The short answer to the question “Can emotional stress cause pelvic pain?” is yes. It can contribute to it. But in no way does that mean you can get rid of your pelvic pain solely by limiting your emotional stressors. It’s not as simple as just relaxing or getting over it and it’s definitely not in your head. If it were really that easy, 1 out of 7 women in the U.S. and 20% of women worldwide would not be dealing with chronic pelvic pain.
What is pelvic pain and what usually causes it? Is it normal?
Pelvic pain is an umbrella term that encompasses many potential disorders and symptoms. All involve pain in and around the pelvis. In some cases, pelvic pain can be caused from a structural pathology. For example, you might have endometriosis, pelvic inflammatory disease with adhesions, or hip pain from a labral tear. But so often it is idiopathic in nature, meaning it has no structural cause that can be determined. Some examples include dyspareunia (pain with intercourse), bladder pain syndromes, and some lower abdominal and hip pains.
In all cases, the body develops a low threshold of pain as the pain becomes chronic (lasting 3 to 6 or more months). The pain itself can come and go or persist consistently and may be anything from a dull ache, burning, and/or sharp pain to severe and stabbing.
When living with any type of pelvic pain, it is really important to talk about. You especially want to voice and speak about the emotional and energy-reducing toll it takes because emotional stress can cause pelvic pain to become worse. With pelvic pain, there is not a single part of someone’s life that isn’t affected. It impacts days missed from work. (Think painful periods as an example). It also often affects relationships and stunts typical social activities. It even creates difficulty with prolonged sitting and standing, and creates reduced and strained intimacy. And, of course, don’t forget about bladder and bowel-emptying difficulties (just to name a few).
Can anyone have pelvic pain?
Yes. Women underreport pelvic pain. However, pelvic pain happens to others, too. Some of the most underreported cases involve other groups. Males, transgender individuals, larger-bodied, and other marginalized individuals may be even less likely to seek help. This can be because of stigma, mistreatment, and disregard by partners, friends, healthcare, and society in general.
How exactly can emotional stress cause pelvic pain?
Pelvic pain and emotional health are intimately connected. When pelvic pain becomes chronic, it can be challenging to determine which came first. Did ongoing emotional stress cause pelvic pain? Or did the pelvic pain cause emotional stress or distress? Truth be told, depending on an individual’s unique experience, it can also be both.
How can what’s going in your life manifest as pelvic pain? Think of your pelvis as a neurological hotspot. It houses past, present, and future stressors and traumatic occurrences. Ever found yourself eating your emotions over a bowl of ice cream and a Netflix fest? Not only do we stuff emotions into our abdomens, but these parts of our body are physiologically linked. The brain is well-designed to push stress all the way down deep–right into the pelvis.
How stress and stress hormones impact your body and pelvic floor muscles
When someone is under constant or intermittent but persistent stress that seems to come like waves in the ocean, your cortisol level raises. This cortisol release and muscular stress contraction protect us from harm. The issue is, our nervous systems cannot tell the difference between threat levels. A bear chasing us in the woods gets perceived as dangerous. And so does the job we feel stuck in, the news, or social media binges. Constant stressors, like trying to do it all, feeling silently unfulfilled or lonely, mom guilt, or juggling schedules send our cortisol levels up too.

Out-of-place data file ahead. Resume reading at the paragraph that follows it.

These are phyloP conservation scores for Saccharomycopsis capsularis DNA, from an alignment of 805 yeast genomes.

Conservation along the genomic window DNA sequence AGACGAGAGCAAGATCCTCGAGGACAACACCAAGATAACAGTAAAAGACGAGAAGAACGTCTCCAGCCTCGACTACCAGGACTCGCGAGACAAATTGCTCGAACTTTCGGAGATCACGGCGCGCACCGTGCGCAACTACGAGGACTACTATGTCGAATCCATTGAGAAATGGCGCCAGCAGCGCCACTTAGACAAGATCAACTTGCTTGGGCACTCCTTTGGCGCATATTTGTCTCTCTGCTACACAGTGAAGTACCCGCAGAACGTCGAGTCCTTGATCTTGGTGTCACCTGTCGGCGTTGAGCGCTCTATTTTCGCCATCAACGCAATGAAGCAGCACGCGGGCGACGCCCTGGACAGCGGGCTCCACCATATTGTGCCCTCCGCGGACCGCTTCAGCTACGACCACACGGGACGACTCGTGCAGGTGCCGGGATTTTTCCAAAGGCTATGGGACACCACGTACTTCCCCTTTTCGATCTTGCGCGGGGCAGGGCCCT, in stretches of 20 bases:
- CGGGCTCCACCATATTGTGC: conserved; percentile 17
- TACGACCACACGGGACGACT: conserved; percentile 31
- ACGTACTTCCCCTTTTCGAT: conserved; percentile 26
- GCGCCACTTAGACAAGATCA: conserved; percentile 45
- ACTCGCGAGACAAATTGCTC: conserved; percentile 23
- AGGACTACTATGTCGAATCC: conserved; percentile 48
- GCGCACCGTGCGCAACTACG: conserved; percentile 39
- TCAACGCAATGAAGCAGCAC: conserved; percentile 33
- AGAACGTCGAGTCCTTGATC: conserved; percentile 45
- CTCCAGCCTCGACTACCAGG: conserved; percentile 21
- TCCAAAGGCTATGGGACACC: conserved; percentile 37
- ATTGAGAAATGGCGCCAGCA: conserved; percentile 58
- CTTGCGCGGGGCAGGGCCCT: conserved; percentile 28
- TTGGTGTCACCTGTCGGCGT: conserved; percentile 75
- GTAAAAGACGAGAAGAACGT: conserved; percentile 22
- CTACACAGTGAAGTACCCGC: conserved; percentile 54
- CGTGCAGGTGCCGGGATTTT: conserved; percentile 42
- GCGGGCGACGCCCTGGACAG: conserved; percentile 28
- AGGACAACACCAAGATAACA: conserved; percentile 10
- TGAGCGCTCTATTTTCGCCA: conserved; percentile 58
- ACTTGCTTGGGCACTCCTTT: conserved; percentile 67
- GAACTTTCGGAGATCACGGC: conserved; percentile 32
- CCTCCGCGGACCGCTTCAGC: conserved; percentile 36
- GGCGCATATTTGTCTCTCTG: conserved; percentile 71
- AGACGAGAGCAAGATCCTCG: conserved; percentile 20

Too frequently, our hormones are pumping to attempt to reduce constant stressors. As a result, pelvic muscles get tighter and tighter in an attempt to protect your body. This becomes a vicious cycle of emotions leading to pelvic floor constriction and pain, and pelvic floor pain resulting in worsening anxiety and stress.
HPA axis dysfunction can also have an effect on pelvic pain
Over time, constant stressors lead to your hypothalamic-pituitary-adrenal (HPA) axis being unable to keep up. Your cortisol lowers. Lower cortisol means less energy and a higher pain level. It also equals poor sleep, emotional disturbances, and compromised immune function. In addition, stress and specifically anxious thoughts from low cortisol then create a muscular response. This directly contracts specific pelvic floor sphincters and musculature.
I feel like a different person after pelvic pain and that it has completely changed my life and mental health
That is completely understandable and so common. Researchers over the last several years have started to look more seriously at the emotional implications of pelvic pain. Embarrassment, shame, confusion, dissociation from the body, anxiety, and depression have all been associated with the experience of pelvic pain. You’re not alone if you’ve ever thought: What is wrong with me? Why does my pelvis hate me? No one gets it. In fact, it can feel lonely before you find help. But you do not have to be a part of the 50% of cases go completely undiagnosed and untreated. There is help out there. Let me repeat: you are not alone.
Over the last several years, I have had women from 5 different continents share with me:
“I really have been wondering if this stress/stressful event contributed to my pelvic pain. But no healthcare professional never asked me about it, so I figured it was all in my head.”
A good pelvic floor therapist can help with both the pain and emotional distress of pelvic dysfunction. Having a licensed mental health counselor who specializes in chronic pain is important as well.
Is it common to feel embarrassed and alone about pelvic pain?
I was working with a client in her 70s. We reviewed her history of vaginal dryness and pelvic pain. As I kept asking questions, she shared a sentiment that I hear a lot. She was embarrassed to tell anyone what she was dealing with. For her, around 35 years ago, intercourse with her partner became mildly uncomfortable. But she didn’t share that with him because she felt embarrassment and inadequacy. So she kept going, silently.